Advising Task Force Report - Introduction
While advising was always an important element of student success, its significance in the 21st century is paramount. With growing complexity of curricula and major choices, increasing numbers of students from diverse backgrounds, and shifting student needs, advising is now crucial to fostering student success and facilitating access to resources across the institution. Indeed, a national study concluded that “the quality of academic advising is the single most powerful predictor of satisfaction with the campus environment for students at four-year institutions.”1 This is thus an opportune moment to take a close look at advising and chart a path to realizing our vision for students thriving on Grounds and beyond.
Through listening sessions, review of UVA data, and examination of practices at other institutions (see Appendices C and D for further information), the Task Force has collected and synthesized large amounts of information to articulate a vision for advising, describe the current state of advising, and offer recommendations for the future. The work of the Task Force was broad in two main respects: a) it included engagement with stakeholders across all schools enrolling undergraduates (see Appendix A for an overview) as well as centralized units, and b) it took a holistic approach, focusing not only on academic advising, but also considering advising in career and personal domains. Within this broad charge, the Task Force focused on formal or systematic advising – i.e., the structures intentionally designed to provide advice and guidance to students as they navigate the University (see Appendix B for a further discussion of scope). In a vibrant and caring community such as UVA, students receive plenty of guidance informally – from peers, faculty in their classes, teaching assistants, and other staff with whom they may come in contact in their lives at the University. Such guidance is not the subject of this report.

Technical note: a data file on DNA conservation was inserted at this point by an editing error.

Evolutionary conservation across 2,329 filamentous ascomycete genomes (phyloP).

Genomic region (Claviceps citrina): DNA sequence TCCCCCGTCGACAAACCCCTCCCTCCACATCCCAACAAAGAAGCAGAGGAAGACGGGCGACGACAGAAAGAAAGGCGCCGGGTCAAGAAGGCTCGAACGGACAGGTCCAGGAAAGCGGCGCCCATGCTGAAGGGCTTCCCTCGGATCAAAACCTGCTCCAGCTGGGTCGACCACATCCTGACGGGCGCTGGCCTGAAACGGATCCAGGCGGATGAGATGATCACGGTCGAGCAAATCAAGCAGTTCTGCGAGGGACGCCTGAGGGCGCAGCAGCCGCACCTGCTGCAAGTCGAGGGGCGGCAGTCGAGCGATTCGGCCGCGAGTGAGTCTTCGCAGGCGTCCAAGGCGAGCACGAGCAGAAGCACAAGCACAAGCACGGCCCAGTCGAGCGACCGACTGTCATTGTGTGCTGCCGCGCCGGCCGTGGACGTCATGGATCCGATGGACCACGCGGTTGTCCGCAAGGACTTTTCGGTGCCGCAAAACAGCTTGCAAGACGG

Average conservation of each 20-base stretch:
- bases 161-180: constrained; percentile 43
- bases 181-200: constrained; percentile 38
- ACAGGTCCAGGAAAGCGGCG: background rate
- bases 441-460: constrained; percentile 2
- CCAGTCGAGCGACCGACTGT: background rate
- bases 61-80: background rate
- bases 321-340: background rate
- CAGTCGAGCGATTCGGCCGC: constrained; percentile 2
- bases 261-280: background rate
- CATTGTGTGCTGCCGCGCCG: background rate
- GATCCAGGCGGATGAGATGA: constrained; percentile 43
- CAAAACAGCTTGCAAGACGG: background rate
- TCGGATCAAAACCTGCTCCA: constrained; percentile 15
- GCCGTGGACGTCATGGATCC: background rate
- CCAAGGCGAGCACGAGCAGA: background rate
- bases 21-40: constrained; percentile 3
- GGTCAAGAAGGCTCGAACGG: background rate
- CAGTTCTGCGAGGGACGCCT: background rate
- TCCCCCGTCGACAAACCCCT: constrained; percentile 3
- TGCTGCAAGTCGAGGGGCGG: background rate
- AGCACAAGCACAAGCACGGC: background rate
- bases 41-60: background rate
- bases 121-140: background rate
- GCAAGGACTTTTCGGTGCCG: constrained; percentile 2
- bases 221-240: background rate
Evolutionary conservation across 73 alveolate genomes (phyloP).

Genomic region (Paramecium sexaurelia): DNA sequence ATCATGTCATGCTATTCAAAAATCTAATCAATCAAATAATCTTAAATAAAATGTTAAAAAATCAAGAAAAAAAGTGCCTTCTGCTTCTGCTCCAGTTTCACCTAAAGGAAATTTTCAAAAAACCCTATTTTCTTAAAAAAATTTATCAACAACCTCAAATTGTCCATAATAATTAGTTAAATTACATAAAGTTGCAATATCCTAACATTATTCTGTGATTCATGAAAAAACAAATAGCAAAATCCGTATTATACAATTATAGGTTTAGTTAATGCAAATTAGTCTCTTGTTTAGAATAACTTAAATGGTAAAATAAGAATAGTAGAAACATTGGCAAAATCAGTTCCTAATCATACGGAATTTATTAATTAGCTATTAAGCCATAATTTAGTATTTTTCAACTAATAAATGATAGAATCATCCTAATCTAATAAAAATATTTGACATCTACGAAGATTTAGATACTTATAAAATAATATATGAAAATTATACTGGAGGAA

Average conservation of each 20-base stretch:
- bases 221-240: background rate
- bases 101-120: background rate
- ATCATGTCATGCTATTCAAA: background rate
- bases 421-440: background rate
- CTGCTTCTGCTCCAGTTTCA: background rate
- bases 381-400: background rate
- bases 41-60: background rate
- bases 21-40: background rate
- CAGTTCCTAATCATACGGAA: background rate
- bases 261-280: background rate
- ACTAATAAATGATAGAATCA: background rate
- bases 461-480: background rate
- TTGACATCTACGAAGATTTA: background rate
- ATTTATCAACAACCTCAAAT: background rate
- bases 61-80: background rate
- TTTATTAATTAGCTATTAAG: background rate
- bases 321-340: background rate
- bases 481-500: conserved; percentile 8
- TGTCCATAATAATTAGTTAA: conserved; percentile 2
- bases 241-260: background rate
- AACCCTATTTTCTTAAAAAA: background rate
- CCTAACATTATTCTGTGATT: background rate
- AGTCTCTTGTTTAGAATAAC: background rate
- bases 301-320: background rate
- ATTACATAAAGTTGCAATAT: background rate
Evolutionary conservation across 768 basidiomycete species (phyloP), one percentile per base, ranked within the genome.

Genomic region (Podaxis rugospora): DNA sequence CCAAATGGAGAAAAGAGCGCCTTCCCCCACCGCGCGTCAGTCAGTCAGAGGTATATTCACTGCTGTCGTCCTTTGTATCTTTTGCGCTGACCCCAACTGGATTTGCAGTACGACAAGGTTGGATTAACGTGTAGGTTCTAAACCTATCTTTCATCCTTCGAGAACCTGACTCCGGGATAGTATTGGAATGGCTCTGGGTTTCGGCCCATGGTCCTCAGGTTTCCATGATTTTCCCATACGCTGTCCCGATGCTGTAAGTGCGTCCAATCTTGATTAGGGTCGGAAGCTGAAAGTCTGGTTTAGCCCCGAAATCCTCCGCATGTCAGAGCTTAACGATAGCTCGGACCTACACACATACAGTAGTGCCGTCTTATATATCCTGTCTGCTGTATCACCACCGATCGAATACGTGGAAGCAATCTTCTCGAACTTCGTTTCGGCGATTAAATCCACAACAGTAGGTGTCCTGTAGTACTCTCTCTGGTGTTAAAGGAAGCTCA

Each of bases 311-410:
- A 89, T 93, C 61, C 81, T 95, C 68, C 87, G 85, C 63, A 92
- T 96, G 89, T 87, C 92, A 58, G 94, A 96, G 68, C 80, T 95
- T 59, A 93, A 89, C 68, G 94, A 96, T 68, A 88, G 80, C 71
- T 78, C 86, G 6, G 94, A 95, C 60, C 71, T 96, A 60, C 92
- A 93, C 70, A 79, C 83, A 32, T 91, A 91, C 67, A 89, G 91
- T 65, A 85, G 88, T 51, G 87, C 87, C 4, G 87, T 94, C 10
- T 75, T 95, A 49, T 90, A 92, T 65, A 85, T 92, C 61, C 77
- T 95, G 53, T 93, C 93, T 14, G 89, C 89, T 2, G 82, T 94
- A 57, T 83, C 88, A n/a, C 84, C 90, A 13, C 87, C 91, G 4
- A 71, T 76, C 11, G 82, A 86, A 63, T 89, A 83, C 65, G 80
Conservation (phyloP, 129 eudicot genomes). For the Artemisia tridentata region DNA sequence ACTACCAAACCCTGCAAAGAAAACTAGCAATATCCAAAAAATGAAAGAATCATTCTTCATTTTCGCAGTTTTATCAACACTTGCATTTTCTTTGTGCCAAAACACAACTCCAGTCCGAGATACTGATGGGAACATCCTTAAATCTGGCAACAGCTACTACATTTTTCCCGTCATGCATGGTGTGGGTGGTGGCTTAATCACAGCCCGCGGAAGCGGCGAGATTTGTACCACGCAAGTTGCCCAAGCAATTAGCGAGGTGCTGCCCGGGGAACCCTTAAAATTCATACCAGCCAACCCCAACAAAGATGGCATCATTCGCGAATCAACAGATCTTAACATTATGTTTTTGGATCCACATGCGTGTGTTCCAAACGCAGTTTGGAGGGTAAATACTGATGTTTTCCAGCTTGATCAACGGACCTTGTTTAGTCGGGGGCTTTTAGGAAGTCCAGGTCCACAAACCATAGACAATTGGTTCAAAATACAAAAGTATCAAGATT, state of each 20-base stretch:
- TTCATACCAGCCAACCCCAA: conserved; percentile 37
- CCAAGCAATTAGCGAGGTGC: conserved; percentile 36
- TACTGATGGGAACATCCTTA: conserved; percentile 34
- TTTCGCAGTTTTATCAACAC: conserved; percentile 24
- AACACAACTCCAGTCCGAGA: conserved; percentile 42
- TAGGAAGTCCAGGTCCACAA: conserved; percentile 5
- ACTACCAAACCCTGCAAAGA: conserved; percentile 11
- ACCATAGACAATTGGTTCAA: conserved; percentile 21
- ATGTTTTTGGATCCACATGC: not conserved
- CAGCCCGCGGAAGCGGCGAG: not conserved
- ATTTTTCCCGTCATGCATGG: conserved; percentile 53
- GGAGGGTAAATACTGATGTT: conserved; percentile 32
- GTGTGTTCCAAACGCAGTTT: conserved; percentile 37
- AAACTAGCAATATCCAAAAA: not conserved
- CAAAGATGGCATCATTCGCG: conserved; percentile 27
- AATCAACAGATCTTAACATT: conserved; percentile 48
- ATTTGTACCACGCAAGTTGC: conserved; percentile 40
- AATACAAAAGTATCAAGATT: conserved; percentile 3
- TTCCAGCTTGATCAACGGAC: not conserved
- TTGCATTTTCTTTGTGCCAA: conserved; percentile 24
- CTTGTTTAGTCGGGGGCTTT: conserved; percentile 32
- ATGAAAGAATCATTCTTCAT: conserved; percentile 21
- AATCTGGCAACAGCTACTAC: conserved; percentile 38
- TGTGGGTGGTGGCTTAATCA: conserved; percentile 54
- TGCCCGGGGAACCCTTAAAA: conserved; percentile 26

1 Kuh, G.D., Kinzie, J., Buckley, J.A., Bridges, B.K., & Kayek, J.C. (2006). What matters to student success: A review of the literature. National Symposium Education Cooperative. p. 60